9.  Provisions for the protection of human subjects and the humane
care of animals; adequacy of biohazard containment facilities.

10. Adequacy of plans to include both genders and minorities and
their subgroups as appropriate for the scientific goals of the
research.  Plans for the recruitment and retention of subjects will
also be evaluated.

Administrative Considerations

1.  Academic environment and resources in which the research will be
conducted, including the availability of space, equipment, human
subjects, animals, or other resources as required, and the potential
for interaction with scientists from other departments and/or
participating institutions;

2.  Documented commitment of Institutions represented by Group
members; documented capability of the Principal Investigator's
Institution to serve as the Central Operations Office for the Group;

3.  Soundness of the administrative and organizational structure that
facilitates attainment of the objective(s) of the program;

4.  Institutional strength, stability, and commitment to research and
to the program, including fiscal responsibility and management
capability to assist the Principal Investigator and staff in
following DHHS, PHS, and NIH policies;

5.  Administrative planning and leadership capability to provide for
internal quality control of on-going research, allocation of funds,
day-to-day management, internal communications and cooperation among
the investigators involved in the program, contractual agreements,
and replacement of the Principal Investigator, if required, on an
interim or permanent basis;

6.  Documented commitment of the sponsoring institution to the
cooperative agreement and willingness to accept the participation and
assistance of NIAID staff (Scientific Coordinator);

7.  Appropriateness of the budget and duration in relation to the
proposed program.

The initial review group can make recommendations regarding
appropriateness of the applicant's specific aims to programmatic
goals, deletion of projects or cores not essential to drug discovery,
administrative oversight by program staff, and disaggregation of
outstanding projects for consideration as individual research grants,
in order to strengthen applications.  The initial review group will
also examine the provisions for the protection of human and animal
subjects and the safety of the research environment. The initial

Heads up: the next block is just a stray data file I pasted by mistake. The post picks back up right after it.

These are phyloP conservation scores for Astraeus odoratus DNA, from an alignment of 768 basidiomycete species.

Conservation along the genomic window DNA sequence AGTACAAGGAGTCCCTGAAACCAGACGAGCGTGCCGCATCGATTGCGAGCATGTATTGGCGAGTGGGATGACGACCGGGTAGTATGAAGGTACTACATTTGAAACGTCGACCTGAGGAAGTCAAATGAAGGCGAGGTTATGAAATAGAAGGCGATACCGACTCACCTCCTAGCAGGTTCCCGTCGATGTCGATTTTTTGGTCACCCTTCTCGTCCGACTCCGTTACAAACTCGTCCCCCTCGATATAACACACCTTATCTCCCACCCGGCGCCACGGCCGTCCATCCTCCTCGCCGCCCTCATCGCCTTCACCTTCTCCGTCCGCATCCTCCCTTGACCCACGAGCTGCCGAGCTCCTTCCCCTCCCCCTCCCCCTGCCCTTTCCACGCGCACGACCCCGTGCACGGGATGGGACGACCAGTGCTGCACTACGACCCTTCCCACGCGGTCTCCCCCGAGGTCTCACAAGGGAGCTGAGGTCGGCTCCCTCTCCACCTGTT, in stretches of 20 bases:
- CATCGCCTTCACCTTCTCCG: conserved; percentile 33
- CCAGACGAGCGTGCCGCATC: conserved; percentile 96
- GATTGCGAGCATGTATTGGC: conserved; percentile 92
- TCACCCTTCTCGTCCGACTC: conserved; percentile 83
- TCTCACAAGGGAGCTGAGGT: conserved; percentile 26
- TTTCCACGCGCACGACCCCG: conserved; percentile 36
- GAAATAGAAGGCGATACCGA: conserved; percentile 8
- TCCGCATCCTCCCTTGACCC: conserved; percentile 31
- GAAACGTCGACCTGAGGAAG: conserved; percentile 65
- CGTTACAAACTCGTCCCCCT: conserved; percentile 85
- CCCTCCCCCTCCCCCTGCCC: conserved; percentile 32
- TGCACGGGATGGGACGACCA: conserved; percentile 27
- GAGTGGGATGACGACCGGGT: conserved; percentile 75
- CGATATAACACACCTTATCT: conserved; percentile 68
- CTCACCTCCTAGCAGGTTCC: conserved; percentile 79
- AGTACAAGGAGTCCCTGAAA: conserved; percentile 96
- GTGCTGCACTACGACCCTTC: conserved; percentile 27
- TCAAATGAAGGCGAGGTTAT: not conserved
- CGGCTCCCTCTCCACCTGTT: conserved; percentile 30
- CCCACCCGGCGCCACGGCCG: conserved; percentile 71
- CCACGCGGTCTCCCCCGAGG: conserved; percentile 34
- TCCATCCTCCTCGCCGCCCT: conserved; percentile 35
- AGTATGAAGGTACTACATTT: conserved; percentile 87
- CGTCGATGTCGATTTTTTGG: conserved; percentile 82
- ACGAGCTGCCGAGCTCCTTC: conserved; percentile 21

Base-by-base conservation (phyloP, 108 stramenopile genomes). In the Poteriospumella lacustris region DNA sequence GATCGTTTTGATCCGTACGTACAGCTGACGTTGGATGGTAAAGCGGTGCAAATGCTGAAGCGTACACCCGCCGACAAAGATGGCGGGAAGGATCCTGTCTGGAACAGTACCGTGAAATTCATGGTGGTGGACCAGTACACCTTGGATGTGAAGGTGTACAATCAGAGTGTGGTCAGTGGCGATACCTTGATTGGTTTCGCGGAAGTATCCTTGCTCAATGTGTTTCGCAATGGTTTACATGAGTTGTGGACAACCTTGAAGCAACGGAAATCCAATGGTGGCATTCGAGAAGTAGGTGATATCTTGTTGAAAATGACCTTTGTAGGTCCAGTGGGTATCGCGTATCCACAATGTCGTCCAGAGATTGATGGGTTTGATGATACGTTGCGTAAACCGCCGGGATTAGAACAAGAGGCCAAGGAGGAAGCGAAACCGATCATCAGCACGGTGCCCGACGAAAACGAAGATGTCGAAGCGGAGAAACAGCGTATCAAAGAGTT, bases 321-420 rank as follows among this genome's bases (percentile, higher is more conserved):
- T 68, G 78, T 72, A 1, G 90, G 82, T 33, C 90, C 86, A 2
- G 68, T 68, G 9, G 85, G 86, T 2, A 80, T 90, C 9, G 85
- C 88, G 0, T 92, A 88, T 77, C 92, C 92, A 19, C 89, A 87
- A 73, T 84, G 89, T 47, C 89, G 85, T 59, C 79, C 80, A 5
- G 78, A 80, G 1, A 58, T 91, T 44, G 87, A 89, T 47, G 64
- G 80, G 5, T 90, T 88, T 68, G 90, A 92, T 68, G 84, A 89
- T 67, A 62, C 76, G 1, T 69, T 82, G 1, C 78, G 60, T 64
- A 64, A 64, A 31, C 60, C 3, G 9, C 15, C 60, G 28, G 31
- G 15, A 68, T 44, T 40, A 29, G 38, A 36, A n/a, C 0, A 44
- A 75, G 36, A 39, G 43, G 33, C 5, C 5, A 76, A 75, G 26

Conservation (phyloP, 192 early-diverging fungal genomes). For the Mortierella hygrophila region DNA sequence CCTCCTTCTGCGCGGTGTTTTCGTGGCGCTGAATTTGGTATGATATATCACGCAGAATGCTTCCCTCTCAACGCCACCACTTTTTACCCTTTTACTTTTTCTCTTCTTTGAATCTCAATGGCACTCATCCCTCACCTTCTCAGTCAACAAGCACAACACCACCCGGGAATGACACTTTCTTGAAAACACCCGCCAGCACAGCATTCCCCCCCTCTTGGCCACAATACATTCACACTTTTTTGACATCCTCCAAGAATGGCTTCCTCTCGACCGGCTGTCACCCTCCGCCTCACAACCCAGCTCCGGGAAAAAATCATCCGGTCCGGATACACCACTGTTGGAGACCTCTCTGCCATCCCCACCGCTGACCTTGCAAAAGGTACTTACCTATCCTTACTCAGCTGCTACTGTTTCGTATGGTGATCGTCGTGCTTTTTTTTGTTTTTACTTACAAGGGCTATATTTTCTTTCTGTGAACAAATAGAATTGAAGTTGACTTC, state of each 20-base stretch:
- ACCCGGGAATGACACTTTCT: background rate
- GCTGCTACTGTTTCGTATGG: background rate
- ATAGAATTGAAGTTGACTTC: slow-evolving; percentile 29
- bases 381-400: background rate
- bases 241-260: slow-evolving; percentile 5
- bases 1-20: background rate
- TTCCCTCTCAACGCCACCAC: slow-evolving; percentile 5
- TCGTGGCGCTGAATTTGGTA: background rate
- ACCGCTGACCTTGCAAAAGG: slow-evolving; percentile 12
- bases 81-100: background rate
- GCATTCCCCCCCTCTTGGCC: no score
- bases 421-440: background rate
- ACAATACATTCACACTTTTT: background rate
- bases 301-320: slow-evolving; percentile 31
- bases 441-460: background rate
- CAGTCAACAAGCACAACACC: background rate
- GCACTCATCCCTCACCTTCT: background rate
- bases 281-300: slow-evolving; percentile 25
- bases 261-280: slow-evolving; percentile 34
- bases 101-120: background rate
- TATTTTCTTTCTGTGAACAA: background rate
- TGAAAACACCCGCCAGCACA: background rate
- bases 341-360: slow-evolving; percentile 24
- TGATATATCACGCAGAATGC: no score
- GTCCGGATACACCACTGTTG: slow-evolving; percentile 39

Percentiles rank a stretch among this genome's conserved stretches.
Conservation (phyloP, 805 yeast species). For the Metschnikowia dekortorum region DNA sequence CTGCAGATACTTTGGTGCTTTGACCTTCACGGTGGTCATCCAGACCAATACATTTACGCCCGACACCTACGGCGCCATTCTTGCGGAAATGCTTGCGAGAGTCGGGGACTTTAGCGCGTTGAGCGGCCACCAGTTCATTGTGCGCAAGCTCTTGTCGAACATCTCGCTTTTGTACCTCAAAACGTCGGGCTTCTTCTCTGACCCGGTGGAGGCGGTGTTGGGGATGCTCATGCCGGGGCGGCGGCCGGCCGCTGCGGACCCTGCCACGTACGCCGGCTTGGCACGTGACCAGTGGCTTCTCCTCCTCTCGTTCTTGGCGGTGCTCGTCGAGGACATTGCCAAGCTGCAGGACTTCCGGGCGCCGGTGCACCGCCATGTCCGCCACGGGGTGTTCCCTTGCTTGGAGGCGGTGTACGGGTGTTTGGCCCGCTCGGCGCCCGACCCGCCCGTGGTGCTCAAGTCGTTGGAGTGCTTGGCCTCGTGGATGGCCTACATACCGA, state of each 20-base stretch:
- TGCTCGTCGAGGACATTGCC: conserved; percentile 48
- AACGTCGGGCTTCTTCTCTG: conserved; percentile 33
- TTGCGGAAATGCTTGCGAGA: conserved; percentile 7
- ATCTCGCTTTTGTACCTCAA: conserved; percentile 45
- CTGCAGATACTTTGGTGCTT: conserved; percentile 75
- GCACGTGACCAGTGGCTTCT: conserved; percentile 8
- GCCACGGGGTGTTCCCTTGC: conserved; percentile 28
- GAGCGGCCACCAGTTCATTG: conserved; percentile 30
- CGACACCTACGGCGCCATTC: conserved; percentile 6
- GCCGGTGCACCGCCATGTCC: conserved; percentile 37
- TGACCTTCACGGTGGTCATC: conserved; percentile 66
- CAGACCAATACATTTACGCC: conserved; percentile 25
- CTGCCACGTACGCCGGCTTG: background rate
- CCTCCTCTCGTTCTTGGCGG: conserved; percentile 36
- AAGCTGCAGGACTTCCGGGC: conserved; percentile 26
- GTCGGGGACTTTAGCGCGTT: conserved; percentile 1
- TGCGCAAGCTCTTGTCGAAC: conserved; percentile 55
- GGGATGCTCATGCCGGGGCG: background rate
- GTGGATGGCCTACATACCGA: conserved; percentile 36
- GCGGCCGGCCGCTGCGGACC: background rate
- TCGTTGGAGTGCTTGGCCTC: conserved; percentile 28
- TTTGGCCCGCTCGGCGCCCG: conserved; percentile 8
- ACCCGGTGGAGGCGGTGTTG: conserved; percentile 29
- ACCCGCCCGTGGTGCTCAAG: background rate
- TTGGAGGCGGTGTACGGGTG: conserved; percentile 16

review group will review each project and core within the application
individually, followed by scoring of the application as a whole.

Council Review Stage

The second level review will be conducted by the National Advisory
Allergy and Infectious Diseases Council.  Factors that will be
considered in this review include:

1.  Results of the initial scientific and technical merit review;

2.  Significance to NIAID program goals in microbiology, infectious
diseases, allergy,  transplantation immunology, immunologic diseases,
or AIDS;

3.  National needs and NIAID program balance;

4.  Policy and budgetary considerations.

AWARD CRITERIA

Award decisions will be made on the basis of scientific and technical
merit as determined by peer review, program needs and balance, and
the availability of funds.

INQUIRIES

Written and telephone inquiries concerning this RFA are encouraged.
The opportunity to clarify any issues or questions from potential
applicants is welcome.

Direct requests for the RFA and inquiries regarding
programmatic issues to:

Barbara Laughon, Ph.D.
Division of AIDS
National Institute of Allergy and Infectious Diseases
Solar Building, Room 2C26
6003 Executive Boulevard
Bethesda, MD  20892-7620
Telephone:  (301) 402-2304
FAX:  (301) 402-3171
Email:  Barbara_Laughon@nih.gov

Direct inquiries regarding application preparation and review and
address the letter of intent to:

Dianne Tingley, Ph.D.
Division of Extramural Activities
National Institute of Allergy and Infectious Diseases
Solar Building, Room 4C07
6003 Executive Boulevard
Bethesda, MD  20892-7610
Telephone:  (301) 496-2550
FAX:  (301) 402-2638
Email:  dianne_tingley@nih.gov

Direct inquiries regarding fiscal matters to:

Ms. Lesia Norwood
Division of Extramural Activities
National Institute of Allergy and Infectious Diseases
Solar Building, Room 4B22
6003 Executive Boulevard
Bethesda, MD  20892-7610
Telephone:  (301) 496-7075
FAX:  (301) 480-3780
Email:  Lesia_Norwood@nih.gov

Schedule

Letter of Intent Receipt Date:  November 1, 1995
Application Receipt Date:       December 21, 1995
Scientific Review Date:         March 1996
Advisory Council Date:          June 1996
Anticipated Award Date:         August-September 1996

AUTHORITY AND REGULATIONS

This program is described in the Catalog of Federal Domestic
Assistance No. 93.855 Immunology, Allergic and Immunological Diseases
Research and 93.856 Microbiology and Infectious Diseases Research.
Grants are awarded under the authority of the Public Health Service
Act, Section 301 (42 USC 241) and administered under PHS grants
policies and Federal Regulations, most specifically at 42 CFR Part 52
and 45 CFR Part 74.  This program is not subject to the
intergovernmental review requirements of the Executive Order 12372 or
Health Systems Agency review.

The PHS strongly encourages all grant and contract recipients to
provide a smoke-free workplace and promote the non-use of all tobacco
products.  In addition, Public Law 103-227, the Pro-Children Act of
1994, prohibits smoking in certain facilities (or in some cases, any
portion of a facility) in which regular or routine education,
library, day care, health care or early childhood development
services are provided to children.  This is consistent with the PHS
mission to protect and advance the physical and mental health of the
American people.

.